Pasture Seeds Advisory Board:

Congratulations to the newly appointed Pasture Seeds Advisory Board members announced by AgriFutures on 15th May.
Two members of Lucerne Australia - Joe Cook, grower from Keith and David Brown, grower and agronomist from Padthaway are on the board. Read more here.



A major project is underway to identify and assess the economic value of pollinators inagriculture and to design revegetation areas to support pollinators.
One of the areas in the project here in SA is lucerne seed – Click here for the  series of blogs by one of the key researchers. The full project is outlined below.



                            Push for secure pollination to boost farm productivity

Some of the most important questions and concerns currently facing pollination-dependent industries will be answered in an Australian first, multi-million dollar research project.

The ‘Securing Pollination for More Productive Agriculture: Guidelines for effective pollinator management and stakeholder adoption’ project is supported by funding from the Australian Government Department of Agriculture and Water Resources as part of its Rural R&D for Profit programme.

It will support collaboration between Australia’s most knowledgeable bee and pollination researchers to assess the contribution of pollinators to nine Australian crops (apples pears, lucerne, almonds, canola, melons, blueberries, raspberries, mangoes), investigate re-establishing native vegetation to support pollinator food and nesting resources, and use new technologies to communicate the findings to farmers.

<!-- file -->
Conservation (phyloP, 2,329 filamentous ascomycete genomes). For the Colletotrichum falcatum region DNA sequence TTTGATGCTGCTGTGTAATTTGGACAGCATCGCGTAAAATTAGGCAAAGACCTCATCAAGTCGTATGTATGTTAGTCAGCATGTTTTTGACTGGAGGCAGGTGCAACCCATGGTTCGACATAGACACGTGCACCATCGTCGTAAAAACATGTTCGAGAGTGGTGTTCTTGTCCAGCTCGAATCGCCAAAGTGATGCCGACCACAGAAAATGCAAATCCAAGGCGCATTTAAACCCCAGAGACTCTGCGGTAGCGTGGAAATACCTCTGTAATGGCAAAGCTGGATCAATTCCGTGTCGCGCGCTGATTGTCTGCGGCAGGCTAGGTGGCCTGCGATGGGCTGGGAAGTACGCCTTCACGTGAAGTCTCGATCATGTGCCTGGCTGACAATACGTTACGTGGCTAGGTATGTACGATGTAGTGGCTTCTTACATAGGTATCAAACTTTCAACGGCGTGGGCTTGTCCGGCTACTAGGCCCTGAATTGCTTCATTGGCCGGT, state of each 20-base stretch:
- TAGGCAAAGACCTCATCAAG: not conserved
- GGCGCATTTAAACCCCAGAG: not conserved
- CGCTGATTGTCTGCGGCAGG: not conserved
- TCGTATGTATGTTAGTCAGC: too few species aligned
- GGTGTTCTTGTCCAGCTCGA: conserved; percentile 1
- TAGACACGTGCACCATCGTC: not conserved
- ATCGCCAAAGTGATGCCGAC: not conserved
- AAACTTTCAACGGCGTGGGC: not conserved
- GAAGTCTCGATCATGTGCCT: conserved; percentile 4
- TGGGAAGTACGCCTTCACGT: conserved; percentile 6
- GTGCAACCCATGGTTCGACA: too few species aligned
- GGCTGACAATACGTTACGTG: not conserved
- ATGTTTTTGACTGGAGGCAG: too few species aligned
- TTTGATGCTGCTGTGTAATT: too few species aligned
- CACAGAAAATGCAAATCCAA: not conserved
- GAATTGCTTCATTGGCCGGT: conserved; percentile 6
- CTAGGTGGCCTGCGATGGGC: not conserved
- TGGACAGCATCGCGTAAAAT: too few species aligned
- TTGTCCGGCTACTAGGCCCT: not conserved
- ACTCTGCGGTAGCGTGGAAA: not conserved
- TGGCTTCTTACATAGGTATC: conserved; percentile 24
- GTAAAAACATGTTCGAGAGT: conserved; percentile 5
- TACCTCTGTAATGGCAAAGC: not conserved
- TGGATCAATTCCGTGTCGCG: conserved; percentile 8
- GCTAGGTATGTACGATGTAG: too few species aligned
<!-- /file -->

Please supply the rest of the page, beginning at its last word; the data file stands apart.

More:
Four sub-projects will be carried out under the project, managed by the Rural Industries Research and Development Corporation (RIRDC), and co-funded and delivered by Australian National University, University of Adelaide, University of New England and University of Sydney.

The agricultural sector will be represented by project partners including Lucerne Australia, Apple and Pear Growers Australia SA, Almond Board of Australia, Australian Melon Association, Australian Mango Industry Association, and Raspberries and Blackberries Australia.

Paul Blackshaw is RIRDC’s Project Manager. He says the outcomes of the four year project will offer multiple benefits to a wide range of sectors.

“From securing productive agricultural environments, to improving vegetation, to future proofing against disease and pests like Varroa and boosting honey bee colonies, this project will help agricultural and horticultural producers to improve yields and rates of pollination,” Mr Blackshaw said.

Initial research work has already begun including experiments to assess pollination deficits in apple orchards and pollinator habitats in the Adelaide Hills, as well as pollination field work with the blueberry and raspberry sectors in New South Wales.

Other partners to the project include Horticulture Innovation Australia, Primary Industries and Resources SA, Department of Environment Water and Natural Resources SA, Trees for Life, Greening Australia, Costa, Native Vegetation Council, Natural Resources Northern and Yorke (SA), SA Australian Apiarist Association, O’Connor NRM, Adelaide and Mount Lofty Ranges NRM Board and TERN Eco-informatics.


Media contact: Megan Woodward 0487 352 859